By jove, they are right. That bolt is about 4 or 5 inches long and you
only have about an inch and a half of space to get it out before you
hit what - the floor?? The only way to get it out without dropping the
crossmember would be to make a hole in the floor, lined up with the
bolt, to extract the bolt through - which would allow you in with a
socket and extention to remove the bolt.
You are stuck.
On Fri, 17 Oct 2014 17:34:45 -0400, Stormin Mormon
It's not a nut he has to reach or remove. It is a long bolt. No
clearance to get a socket on means NO WAY to get the bolt out - except
drop the crossmember or cut a hole in the body where it interferes.
Cut a nice hole with a hole saw and you can get a rubber plug to fit
it to close it up when you are done.
Looking at the picture on the link above, the GAS TANK is in the way
on the left side, and the exhaust heat sheild AND the gas tank are in
the way on the right side. You are "screwed". In a PINCH you could
possibly cut the head off the bolt, remove the bolt from the back
(nut) side and reinstall a new bolt the way it would have made sense
in the first place - but I suspect the spare tire well gets in the way
there. Removing the gas tank is another alternative way to get the
bolt out. I think paying someone $200 would be a bargain for you at
On 18 Oct 2014 13:03:09 -0400, email@example.com (Scott Dorsey) wrote:
If the goal is to get through the hole, but what i livk about thes is
that they barely thicker than a normal socket is long. I bought a set
this monring. Thanks Steve. (The web page says regularly 32, but at
the store, they were marked the same as the web, 22. I didn't need to
print the webpage, which is good since i couldn't get my printer to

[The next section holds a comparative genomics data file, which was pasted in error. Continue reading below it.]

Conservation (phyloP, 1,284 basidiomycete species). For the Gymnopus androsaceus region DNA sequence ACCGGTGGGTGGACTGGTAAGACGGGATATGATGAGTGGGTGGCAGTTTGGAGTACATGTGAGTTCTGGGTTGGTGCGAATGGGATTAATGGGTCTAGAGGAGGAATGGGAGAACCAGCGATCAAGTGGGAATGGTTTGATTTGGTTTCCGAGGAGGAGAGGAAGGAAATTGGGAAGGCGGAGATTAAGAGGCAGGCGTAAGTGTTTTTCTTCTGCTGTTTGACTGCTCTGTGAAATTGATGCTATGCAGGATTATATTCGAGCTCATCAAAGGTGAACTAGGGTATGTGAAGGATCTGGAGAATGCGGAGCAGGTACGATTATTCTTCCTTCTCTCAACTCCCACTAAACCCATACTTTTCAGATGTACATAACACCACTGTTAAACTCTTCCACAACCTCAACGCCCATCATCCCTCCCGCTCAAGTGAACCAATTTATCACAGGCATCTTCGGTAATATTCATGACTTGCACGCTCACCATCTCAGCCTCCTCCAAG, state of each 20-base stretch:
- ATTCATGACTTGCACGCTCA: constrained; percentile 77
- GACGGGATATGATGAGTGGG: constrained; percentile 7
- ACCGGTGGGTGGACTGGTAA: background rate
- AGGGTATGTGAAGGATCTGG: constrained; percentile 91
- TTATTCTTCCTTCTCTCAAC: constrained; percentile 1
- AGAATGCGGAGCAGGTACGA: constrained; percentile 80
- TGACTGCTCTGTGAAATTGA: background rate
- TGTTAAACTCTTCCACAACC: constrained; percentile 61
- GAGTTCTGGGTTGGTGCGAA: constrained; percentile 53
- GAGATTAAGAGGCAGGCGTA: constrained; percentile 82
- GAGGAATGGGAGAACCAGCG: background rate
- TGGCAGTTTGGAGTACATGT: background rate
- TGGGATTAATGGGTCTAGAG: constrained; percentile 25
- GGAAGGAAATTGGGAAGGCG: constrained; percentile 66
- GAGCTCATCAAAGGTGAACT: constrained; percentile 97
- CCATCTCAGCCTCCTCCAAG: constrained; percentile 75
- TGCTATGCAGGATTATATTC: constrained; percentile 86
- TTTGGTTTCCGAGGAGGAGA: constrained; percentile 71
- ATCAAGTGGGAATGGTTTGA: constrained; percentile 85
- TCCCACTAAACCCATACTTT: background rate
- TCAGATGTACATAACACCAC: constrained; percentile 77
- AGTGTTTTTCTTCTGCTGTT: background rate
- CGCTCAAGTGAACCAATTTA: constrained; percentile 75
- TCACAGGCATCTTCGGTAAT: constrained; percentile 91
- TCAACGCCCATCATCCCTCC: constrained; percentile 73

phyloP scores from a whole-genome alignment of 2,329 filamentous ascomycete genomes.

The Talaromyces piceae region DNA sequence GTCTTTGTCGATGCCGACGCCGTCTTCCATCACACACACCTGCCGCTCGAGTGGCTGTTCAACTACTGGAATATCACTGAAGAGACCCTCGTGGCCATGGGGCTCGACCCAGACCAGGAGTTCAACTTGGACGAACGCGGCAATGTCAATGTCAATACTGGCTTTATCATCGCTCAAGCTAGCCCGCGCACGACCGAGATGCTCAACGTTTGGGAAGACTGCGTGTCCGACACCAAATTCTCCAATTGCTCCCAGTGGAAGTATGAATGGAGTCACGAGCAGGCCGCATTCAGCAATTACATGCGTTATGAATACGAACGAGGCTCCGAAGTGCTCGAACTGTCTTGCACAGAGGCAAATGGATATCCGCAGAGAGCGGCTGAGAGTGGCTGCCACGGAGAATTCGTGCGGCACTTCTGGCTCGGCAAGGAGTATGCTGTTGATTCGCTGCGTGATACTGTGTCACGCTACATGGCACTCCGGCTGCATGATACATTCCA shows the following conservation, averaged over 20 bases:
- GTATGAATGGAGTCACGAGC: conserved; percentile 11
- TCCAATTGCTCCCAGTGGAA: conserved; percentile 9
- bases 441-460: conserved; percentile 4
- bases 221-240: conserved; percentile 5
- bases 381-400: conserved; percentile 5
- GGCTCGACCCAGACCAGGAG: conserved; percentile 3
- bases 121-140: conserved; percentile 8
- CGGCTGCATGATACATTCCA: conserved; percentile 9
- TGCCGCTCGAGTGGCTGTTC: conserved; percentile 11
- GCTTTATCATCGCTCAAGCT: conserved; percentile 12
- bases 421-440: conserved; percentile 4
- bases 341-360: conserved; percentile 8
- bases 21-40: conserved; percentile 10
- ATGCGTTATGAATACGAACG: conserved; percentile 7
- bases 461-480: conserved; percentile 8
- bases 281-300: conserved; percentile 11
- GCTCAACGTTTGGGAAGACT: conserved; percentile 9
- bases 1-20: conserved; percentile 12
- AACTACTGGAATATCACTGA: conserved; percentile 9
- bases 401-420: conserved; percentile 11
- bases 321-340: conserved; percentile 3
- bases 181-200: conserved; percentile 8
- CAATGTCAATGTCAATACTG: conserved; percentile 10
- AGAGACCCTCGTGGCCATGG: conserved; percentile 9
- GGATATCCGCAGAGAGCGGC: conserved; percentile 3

work.) I think I will likely ruin the ratchet, but they say they have a
lifetime guarantee. It was one thing to guarantee Craftsman and
probably Snap-On, etc. But what I can't help thinking is that this is
As the bolt comes out, the wrench will be pushed up (that is, forwards).
The bolt head is too big to go through the hole, but at that point I
think I'll be able to use a regular open end wrench**.
But I think I won't be able to loosen the bolt without a cheater bar,
and I'll break the ratchet when I use a cheater bar. And if not, the
bolt will be too long to come out (although in the dealer parts
department computer exploded view for another part I needed, the picture
of the bolt was much longer than the bolt was). I've started
thinking I don't have to remove all those control arms, just the 4 bolts
and 2 nuts and 8 stops holding that center plate on, and it might fall
enough to get this bolt out. But that too seems like a lot of work
with a chance of success at maybe 1/3.
**I also keep forgetting that somewhere I acquired a couple metric box
ratchets, less than a half inch thick everywhere, that don't use a
separate ratchet. It's built into the wrench, and the hole is the same
size as the bolt head. I have to check if I have this size.